Romanians most optimistic Europeans about the role of technology in workplace efficiency

Razvan Zamfir 02/08/2018 | 14:53

Around 69 percent of Romanians believe that technology has made them more efficient at work. This is the highest percentage in Europe, where the average is 55 percent, according to a study by Samsung Electronics in collaboration with Vitreous World.

However, few people believe that technology has given them more flexibility in terms of work – 59 percent do not think they can work from home or away more often as a result of the development of mobile technology.

According to the survey, Romanians enjoy the impact of technology at work and easily embrace the proposed innovations among mobile devices – 65 percent think that mobile technology has had a positive impact on the job, while the average in the EU is a bit less than 50 percent.

The study also explores ways in which mobile technology has reduced barriers between personal and professional time. Today, when work takes up most of the day, it is getting harder for people to have time for personal life. In this respect, 64 percent of respondents said that mobile technology has improved their work-life balance (the highest percentage in the EU, where the average is 43 percent).

The negative impact of technology

However, there is also a negative outlook on increased accessibility due to technology – 51 percent of respondents said that technology made them too accessible to colleagues and clients and 54 percent said they had become available for work outside office and hours (EU average: 45 percent).

In Romania, 42 percent of people find it difficult to disconnect from work, and 69 percent even take steps to ensure that there is a clear boundary between their work and their personal lives (EU average: 60 percent).

”Mobile technology has transformed the way we work and behave, both inside and outside the office. We call this Blurred World – The Blurred World, where everything, from working hours to the design of our offices, evolves because mobile devices transform workspaces, personal life and behavior into increasingly unclear concepts, ”  said Alexandru Costache, Serom IM Head of Product Management at Samsung Romania.

The study also highlighted the fact that Romanians have relatively conventional hours of coming and going from work to the rest of Europe. In this respect, 42 percent start between 8 and 9 am, 27 percent end between 4 and 5 pm, and 14 percent leave work only at 7 pm.

The pattern of one week of work in Romanian is as follows: 25.5 working hours in a physical location, 1.8 hours of commuting, 4.3 hours of work at home (EU average: 1.5 hours), 0.7 working hours in a café / restaurant , 1 hour working in an open-air park / open space and 11.7 hours in a workplace with other colleagues (EU average: 7.7 hours).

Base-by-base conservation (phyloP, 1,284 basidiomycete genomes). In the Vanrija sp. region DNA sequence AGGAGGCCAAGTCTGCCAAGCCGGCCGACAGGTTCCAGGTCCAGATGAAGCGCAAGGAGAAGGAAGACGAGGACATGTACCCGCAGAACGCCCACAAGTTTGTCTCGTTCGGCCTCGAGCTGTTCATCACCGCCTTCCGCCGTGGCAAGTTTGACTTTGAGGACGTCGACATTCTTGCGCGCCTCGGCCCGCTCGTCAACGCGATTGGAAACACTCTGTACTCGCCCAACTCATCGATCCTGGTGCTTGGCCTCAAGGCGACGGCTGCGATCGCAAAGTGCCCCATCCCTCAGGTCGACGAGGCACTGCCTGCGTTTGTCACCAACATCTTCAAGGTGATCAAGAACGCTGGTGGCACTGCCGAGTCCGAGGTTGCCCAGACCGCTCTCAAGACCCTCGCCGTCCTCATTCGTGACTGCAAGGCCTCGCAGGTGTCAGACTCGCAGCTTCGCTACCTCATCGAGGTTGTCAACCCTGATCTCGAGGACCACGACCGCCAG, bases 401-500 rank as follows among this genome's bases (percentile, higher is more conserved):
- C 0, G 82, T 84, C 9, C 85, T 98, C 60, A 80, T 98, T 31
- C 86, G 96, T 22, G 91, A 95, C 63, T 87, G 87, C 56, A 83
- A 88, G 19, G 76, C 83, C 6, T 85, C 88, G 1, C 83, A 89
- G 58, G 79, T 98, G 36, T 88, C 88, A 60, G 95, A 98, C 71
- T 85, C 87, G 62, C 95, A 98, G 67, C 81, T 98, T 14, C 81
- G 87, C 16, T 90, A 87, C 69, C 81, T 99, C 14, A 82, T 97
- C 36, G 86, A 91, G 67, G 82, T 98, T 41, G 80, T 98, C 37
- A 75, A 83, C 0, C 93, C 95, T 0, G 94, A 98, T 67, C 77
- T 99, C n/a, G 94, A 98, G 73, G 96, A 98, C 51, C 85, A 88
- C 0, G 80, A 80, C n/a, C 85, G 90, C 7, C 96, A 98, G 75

Productivity and efficiency

When it comes to productivity, Romanian respondents say 81 percent feel more efficient when they are in the physical workplace and only 12 percent feel more productive when working from home. However, the idea of ​​work flexibility in terms of working space makes 71 percent think that they can be more productive. With the GDPR law now in place across Europe, understanding how human behavior at work influences data usage, security and privacy is important.

Businesses need to know that they can keep the confidentiality and security of their workforce intact whenever and wherever they use their mobile phones.

The General Data Policy Regulation – The General Data Protection Regulation has been a large part of recent newsletters and online messages. In Romania, 92 percent of people have heard about GDPR, and 48 percent of them think they understand well what this concept means. What is interesting here is the fact that in Romania there is the lowest percentage of people who agree that GDPR will affect the way they use mobile technology at work, ie 22 percent (EU average 50 percent).

The study was conducted on a total sample of 5,005 respondents in Europe, approximately 500 people in each country in which the study was implemented. Participants were people over 18 years of age who work full-time, part-time or self-employed.

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